For this stint of the Indie Author Event I'm proud to not only be one, but also to host one.
Introducing Karly Blakemore-Mowle
The highs and lows of a hybrid author
Once upon a time it used to be that an author would dream of the day he or she became published…nowadays it’s a lot more involved than that.
Authors today have many options available to them and I’m lucky enough to be a new species of author called the Hybrid author…this does not mean I run without making any noise or use less petrol in fact I barely ever run and I’m sure if I did, I’d make a LOT of noise…(mostly wheezing and spluttering). No, a hybrid author is an author who is both traditionally published (through a major publishing house) as well as self-published.
How did this happen?
Well, in my case, it came about due to frustration. I began writing romantic suspense and was published by a small American publisher originally, before having Allen & Unwin publish my rural fiction line in Australia.
I have loved my experience with my Australian publisher and have been very fortunate to have such a large publisher take me under their wing.
My experience with small publishing houses though has been a lot different.
While I’m grateful for the experience I’ve gained when I started out as a first time published author, I soon became incredibly frustrated by the lack of foresight these small publishers were exhibiting. This led to my decision to self-publish. With sales of around $13 USD a quarter for four books, I was gobsmacked by the lack of any attempt by my small publisher to try promoting my books. They refused to lower e-book prices even when it was clear that self-published authors were benefiting hugely by having sales and specials, gaining valuable exposure for their books. This frustrated me and made absolutely no sense that a business wouldn’t be actively trying to make money. Added with an embarrassingly low standard of edits, and disorganisation with edits being rushed through more often than not, only days before release—it soon became obvious that I was wasting my time with small publishers.
Compared to the professionalism of my Australian publisher and a team of dedicated, highly trained editors and proof readers, there was no way I was able to take the small publishing house seriously.
So what to do? The romantic suspense and Young Adult genres I was writing were not being published by mainstream publishers here, and I had built up a following of loyal readers who wanted to keep reading my books. The answer became clear…Self-publishing.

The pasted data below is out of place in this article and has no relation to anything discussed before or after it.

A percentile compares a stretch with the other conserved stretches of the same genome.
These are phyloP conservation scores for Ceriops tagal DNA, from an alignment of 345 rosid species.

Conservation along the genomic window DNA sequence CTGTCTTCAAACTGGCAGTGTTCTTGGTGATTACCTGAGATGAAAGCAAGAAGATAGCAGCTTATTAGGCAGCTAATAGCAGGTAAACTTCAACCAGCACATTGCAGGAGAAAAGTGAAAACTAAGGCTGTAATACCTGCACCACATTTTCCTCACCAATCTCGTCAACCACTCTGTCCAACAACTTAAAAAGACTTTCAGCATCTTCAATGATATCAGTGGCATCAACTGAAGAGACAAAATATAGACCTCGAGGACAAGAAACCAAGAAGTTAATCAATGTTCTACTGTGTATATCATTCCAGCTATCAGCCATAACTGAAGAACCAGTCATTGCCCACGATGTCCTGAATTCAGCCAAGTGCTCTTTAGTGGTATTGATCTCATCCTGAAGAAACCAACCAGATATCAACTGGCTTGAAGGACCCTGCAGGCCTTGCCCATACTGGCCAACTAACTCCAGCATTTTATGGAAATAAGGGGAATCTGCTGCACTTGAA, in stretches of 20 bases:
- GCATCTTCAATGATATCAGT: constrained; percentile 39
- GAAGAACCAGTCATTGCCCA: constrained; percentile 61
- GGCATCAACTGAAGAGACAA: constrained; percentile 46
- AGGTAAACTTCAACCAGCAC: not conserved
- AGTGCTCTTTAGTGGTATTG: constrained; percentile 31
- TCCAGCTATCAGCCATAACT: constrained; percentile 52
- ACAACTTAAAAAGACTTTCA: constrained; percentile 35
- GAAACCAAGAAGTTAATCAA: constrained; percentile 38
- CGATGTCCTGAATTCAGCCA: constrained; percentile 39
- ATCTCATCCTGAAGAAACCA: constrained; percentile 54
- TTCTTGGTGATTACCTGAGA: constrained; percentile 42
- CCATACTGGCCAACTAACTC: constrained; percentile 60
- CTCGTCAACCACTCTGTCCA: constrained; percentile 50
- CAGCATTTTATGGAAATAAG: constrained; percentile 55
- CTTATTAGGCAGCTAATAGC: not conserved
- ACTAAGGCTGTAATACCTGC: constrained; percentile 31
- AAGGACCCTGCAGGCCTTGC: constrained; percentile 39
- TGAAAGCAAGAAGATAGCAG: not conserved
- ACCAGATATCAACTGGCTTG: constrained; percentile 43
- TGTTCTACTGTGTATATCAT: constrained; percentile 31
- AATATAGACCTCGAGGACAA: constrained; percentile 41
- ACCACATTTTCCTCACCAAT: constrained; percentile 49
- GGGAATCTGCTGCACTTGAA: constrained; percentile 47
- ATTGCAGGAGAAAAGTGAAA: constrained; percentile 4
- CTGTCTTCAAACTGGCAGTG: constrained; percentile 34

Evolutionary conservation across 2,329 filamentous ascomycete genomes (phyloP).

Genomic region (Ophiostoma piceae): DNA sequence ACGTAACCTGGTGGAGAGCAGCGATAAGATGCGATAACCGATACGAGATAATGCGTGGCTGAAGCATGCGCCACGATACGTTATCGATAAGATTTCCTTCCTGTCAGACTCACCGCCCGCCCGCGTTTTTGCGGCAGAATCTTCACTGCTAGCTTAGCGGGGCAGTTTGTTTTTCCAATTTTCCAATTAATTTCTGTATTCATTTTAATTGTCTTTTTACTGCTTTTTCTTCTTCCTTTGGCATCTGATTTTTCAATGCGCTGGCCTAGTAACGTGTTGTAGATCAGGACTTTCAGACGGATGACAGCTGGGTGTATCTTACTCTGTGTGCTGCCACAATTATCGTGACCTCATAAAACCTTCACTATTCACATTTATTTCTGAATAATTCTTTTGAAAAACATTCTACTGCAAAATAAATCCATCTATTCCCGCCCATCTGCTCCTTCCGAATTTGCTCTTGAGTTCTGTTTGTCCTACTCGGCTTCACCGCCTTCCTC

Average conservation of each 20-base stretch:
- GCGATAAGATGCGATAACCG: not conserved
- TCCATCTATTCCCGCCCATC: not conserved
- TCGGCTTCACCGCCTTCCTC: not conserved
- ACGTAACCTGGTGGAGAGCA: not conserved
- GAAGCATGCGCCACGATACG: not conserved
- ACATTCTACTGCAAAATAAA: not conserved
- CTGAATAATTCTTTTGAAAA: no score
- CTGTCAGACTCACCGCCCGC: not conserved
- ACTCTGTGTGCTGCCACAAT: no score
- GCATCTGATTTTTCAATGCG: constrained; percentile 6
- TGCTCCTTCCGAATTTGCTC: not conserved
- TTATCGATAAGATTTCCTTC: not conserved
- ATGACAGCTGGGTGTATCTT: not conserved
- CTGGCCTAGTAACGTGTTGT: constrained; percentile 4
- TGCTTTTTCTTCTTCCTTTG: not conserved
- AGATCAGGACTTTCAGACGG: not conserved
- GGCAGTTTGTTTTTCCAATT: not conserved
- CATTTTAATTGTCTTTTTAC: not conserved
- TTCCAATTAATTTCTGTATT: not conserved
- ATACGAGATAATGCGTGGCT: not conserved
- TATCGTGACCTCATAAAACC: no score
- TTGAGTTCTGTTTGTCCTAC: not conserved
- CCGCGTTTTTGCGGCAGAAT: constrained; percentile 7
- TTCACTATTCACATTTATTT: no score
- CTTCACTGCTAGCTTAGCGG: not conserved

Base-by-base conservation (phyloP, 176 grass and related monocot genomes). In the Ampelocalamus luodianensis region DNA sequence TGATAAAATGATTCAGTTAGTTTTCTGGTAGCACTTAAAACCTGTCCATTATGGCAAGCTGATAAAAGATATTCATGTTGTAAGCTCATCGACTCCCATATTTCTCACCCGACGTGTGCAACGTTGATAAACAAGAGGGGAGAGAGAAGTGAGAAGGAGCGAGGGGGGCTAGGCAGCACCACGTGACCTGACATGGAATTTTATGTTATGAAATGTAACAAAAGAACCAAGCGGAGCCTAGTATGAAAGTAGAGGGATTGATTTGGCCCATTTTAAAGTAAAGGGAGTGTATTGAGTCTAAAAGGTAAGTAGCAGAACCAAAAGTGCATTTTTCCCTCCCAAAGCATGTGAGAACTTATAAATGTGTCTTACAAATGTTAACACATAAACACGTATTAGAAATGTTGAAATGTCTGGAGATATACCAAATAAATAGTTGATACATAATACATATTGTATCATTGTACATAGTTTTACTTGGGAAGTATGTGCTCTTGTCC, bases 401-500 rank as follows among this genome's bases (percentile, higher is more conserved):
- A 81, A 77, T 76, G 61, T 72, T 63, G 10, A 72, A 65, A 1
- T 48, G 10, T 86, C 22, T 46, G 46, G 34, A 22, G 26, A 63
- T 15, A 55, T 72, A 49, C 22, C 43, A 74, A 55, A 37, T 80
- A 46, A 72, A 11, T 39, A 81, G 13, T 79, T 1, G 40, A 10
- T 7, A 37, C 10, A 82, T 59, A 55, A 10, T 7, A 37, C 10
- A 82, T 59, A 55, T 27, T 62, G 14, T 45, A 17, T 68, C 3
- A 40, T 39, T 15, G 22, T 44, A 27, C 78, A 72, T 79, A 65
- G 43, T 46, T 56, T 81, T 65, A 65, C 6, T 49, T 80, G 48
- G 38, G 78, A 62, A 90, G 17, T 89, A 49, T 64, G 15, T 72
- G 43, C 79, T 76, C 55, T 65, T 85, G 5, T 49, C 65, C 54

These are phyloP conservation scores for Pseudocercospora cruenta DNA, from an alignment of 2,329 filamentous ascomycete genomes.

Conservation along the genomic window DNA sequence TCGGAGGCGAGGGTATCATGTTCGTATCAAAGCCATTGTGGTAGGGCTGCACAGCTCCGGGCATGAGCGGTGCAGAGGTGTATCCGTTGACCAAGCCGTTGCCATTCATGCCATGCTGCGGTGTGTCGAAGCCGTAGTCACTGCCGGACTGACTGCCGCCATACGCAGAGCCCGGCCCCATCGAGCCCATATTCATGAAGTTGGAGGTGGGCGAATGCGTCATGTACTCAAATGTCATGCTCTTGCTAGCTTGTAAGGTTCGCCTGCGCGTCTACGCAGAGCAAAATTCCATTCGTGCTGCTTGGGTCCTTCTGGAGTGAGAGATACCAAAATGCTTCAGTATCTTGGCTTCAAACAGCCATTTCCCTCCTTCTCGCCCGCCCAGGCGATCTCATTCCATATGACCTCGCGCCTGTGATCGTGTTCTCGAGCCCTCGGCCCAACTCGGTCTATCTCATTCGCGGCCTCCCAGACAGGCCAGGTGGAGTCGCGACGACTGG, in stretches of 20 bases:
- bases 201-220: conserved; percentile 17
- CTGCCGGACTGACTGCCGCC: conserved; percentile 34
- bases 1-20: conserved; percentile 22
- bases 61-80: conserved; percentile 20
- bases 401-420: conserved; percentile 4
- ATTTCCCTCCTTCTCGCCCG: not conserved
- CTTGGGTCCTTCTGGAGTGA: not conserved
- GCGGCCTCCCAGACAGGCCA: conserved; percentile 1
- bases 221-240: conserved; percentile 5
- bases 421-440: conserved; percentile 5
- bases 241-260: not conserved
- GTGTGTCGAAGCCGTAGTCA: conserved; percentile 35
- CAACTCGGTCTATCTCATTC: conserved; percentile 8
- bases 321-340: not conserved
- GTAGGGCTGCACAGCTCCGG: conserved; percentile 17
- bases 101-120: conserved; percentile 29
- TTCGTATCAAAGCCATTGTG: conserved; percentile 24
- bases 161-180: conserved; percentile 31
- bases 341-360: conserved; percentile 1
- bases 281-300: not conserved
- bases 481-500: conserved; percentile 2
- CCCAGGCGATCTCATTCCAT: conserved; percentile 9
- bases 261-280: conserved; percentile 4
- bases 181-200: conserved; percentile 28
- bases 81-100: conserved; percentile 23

The sudden freedom of having complete control over everything from covers to editing was a heady sensation. I loved that I could now control my prices—have a sale whenever I wanted and yes…sell books! LOTS of books.
Would I ever give up my traditional publisher? The simple answer would be no. As much as I love the freedom of self-publishing, there are aspects of traditional publishing that cannot be replaced. Their distribution alone is worth its weight in gold…and book sales! Whole departments dedicated to art work, publicity and sales…priceless.
The down side?
When you first start out with a major publisher, you understandably get little input into things like covers. As my sales have grown and books I’ve released increase, I’m finding my publisher is a lot more willing to work with me on this—it’s not the same freedom of being able to choose my own cover and titles, but I’m certainly given a lot more of a say nowadays.
The down side is the actual division of payments—as an author you get 10%. The upside—you sell more books.
The upside of self-publishing (with an established following of readers) you get 70% …the down side; you sell less books and getting your print copies distributed into stores is next to impossible.
Don’t turn your back on the traditional publisher route, if the opportunity arises to pitch your book to a publisher, do it. The experience they can give you is invaluable…but don’t give up your dreams of self-publishing either—it can be very rewarding—it’s slow and steady and takes a lot of work and promotion to sell your book and your name to readers, but it’s incredibly rewarding when you see your book doing well.
Avoid small publishers unless you are certain they are trustworthy and intend to help your book succeed to the full extent of their abilities. There are a few good ones out there…but in these times, there is little a small press publisher can do for you that you cannot do for yourself and they take a large chunk of the sales.
I consider myself very lucky to be a hybrid. I have the best of both worlds and I wouldn’t trade either one of them. They actually complement one another.
Karlene Blakemore-Mowle lives on the beautiful Mid North Coast of NSW, in Australia. Proud mum to four children and wife to a real life hero, she’s lucky to be able to do the two things she loves the most—being a mum and writing a variety of genres including Romantic Suspense set in exotic places around the world, Young Adult, Rural and Fantasy.
You can find out more about Karlene’s books on her website- http://karlenebm.blogspot.com.au/
Or add her in twitter -@KarleneBM
And on Facebook- FB Page http://www.facebook.com/pages/Karlene-Blakemore-Mowle/188934751196310